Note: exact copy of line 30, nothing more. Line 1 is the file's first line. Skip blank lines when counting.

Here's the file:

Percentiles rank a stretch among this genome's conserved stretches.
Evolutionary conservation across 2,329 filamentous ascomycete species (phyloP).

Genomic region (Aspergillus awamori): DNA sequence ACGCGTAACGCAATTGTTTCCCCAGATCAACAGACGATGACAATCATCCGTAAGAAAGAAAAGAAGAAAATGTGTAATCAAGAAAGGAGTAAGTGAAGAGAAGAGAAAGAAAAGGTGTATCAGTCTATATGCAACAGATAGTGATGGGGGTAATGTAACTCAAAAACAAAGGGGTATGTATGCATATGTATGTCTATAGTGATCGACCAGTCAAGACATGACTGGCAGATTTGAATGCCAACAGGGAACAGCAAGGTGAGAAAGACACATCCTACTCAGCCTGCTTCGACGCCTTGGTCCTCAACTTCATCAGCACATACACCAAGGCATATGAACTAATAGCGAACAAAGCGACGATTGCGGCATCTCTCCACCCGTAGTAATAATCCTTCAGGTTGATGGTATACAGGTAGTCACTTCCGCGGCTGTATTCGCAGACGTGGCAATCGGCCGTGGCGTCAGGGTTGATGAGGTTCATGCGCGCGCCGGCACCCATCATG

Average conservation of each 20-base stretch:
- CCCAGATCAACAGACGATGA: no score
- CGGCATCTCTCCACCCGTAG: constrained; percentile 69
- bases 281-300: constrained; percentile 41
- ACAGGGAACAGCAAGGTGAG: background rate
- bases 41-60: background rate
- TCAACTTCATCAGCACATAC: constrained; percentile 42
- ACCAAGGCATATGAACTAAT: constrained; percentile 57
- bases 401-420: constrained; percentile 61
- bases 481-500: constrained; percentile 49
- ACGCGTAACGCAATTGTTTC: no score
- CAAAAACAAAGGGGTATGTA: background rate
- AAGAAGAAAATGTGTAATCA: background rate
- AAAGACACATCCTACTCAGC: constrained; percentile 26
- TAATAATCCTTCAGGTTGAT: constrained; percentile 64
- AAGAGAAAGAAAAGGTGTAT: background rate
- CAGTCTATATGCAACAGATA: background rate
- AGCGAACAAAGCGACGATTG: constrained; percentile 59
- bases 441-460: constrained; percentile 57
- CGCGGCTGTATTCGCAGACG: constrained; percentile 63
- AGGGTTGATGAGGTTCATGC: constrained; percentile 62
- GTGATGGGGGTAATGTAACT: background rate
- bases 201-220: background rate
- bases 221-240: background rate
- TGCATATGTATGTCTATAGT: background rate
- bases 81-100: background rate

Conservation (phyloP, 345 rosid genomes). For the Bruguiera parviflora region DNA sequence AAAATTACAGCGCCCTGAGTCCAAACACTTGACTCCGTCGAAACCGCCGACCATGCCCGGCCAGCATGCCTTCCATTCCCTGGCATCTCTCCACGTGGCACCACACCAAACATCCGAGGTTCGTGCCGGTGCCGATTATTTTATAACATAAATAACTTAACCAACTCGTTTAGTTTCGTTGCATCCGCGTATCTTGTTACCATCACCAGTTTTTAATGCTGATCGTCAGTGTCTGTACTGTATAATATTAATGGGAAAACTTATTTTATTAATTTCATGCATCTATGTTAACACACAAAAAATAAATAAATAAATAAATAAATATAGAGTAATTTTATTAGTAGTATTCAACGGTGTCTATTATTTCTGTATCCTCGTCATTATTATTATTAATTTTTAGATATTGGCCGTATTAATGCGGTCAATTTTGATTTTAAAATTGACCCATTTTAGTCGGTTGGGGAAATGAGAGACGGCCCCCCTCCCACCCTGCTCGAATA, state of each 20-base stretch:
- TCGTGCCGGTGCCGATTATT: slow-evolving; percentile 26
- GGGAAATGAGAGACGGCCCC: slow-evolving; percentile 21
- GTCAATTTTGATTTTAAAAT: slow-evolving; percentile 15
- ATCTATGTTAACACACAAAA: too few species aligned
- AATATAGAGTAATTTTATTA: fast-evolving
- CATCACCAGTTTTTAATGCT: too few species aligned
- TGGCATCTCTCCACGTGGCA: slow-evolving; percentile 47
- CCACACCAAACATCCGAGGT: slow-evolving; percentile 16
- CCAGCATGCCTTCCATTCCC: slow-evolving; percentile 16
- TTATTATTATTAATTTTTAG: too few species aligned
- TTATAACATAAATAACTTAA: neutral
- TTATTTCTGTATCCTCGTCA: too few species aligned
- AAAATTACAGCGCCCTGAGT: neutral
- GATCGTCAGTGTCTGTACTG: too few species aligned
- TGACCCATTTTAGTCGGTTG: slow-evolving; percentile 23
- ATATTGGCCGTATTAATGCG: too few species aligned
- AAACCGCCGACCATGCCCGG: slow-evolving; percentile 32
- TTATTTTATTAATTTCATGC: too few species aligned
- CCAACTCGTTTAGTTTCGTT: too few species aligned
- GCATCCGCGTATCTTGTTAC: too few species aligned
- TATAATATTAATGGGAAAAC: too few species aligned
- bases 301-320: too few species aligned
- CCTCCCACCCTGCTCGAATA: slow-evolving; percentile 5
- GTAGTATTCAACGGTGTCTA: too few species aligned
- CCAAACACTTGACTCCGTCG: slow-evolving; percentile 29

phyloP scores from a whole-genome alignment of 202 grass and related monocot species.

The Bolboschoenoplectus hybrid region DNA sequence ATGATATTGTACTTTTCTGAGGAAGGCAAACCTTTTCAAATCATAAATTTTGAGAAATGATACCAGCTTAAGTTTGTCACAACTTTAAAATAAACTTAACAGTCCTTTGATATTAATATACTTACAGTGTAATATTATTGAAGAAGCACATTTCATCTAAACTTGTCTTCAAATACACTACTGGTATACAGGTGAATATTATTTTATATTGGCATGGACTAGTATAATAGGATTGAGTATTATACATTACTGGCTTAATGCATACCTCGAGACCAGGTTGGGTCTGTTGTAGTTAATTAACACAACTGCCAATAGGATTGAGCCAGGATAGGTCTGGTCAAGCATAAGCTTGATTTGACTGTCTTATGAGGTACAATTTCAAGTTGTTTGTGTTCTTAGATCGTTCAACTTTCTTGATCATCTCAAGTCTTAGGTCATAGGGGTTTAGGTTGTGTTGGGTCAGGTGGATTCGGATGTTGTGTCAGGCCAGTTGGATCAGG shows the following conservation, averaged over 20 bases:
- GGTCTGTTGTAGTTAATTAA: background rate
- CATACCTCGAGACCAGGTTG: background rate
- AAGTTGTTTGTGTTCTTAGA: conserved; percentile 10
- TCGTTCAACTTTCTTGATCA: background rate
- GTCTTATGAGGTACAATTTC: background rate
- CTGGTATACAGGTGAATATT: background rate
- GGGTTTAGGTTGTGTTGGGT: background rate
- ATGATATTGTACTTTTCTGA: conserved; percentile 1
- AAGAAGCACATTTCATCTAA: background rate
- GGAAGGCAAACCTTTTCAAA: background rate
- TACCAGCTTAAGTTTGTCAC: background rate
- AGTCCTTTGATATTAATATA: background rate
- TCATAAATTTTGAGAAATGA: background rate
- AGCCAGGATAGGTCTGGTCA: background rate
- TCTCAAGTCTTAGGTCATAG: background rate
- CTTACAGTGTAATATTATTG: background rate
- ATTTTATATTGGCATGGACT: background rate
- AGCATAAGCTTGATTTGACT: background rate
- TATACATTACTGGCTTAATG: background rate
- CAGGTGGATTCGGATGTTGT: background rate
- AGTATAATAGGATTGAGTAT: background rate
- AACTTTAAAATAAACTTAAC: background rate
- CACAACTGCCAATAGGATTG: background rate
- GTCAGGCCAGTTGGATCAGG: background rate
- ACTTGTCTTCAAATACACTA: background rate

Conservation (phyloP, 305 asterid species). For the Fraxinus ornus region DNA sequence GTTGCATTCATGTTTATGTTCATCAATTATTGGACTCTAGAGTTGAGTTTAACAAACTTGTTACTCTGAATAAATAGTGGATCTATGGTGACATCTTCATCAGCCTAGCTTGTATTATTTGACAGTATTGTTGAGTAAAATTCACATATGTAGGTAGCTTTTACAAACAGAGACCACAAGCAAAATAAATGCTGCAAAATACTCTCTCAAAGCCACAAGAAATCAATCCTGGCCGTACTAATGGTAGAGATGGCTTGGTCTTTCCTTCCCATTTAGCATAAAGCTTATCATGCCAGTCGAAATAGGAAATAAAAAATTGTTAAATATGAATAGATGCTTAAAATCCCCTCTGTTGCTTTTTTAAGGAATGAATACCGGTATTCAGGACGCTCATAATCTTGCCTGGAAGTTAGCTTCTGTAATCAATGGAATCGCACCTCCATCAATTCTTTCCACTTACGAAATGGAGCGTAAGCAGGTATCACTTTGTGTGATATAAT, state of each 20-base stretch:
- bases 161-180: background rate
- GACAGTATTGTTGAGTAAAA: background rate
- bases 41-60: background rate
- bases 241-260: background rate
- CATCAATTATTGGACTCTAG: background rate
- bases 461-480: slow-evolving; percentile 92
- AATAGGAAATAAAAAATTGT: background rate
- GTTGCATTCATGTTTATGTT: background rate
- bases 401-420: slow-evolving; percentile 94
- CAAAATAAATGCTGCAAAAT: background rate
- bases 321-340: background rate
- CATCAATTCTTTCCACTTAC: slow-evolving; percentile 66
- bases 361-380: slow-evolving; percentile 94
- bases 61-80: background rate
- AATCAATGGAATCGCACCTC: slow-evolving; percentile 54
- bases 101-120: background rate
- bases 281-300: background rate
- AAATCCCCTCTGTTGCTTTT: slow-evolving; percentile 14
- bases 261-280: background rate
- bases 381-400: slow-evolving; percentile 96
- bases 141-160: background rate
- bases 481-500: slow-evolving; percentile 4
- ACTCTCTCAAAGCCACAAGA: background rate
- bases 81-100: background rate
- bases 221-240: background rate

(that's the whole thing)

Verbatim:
Conservation (phyloP, 345 rosid genomes). For the Bruguiera parviflora region DNA sequence AAAATTACAGCGCCCTGAGTCCAAACACTTGACTCCGTCGAAACCGCCGACCATGCCCGGCCAGCATGCCTTCCATTCCCTGGCATCTCTCCACGTGGCACCACACCAAACATCCGAGGTTCGTGCCGGTGCCGATTATTTTATAACATAAATAACTTAACCAACTCGTTTAGTTTCGTTGCATCCGCGTATCTTGTTACCATCACCAGTTTTTAATGCTGATCGTCAGTGTCTGTACTGTATAATATTAATGGGAAAACTTATTTTATTAATTTCATGCATCTATGTTAACACACAAAAAATAAATAAATAAATAAATAAATATAGAGTAATTTTATTAGTAGTATTCAACGGTGTCTATTATTTCTGTATCCTCGTCATTATTATTATTAATTTTTAGATATTGGCCGTATTAATGCGGTCAATTTTGATTTTAAAATTGACCCATTTTAGTCGGTTGGGGAAATGAGAGACGGCCCCCCTCCCACCCTGCTCGAATA, state of each 20-base stretch: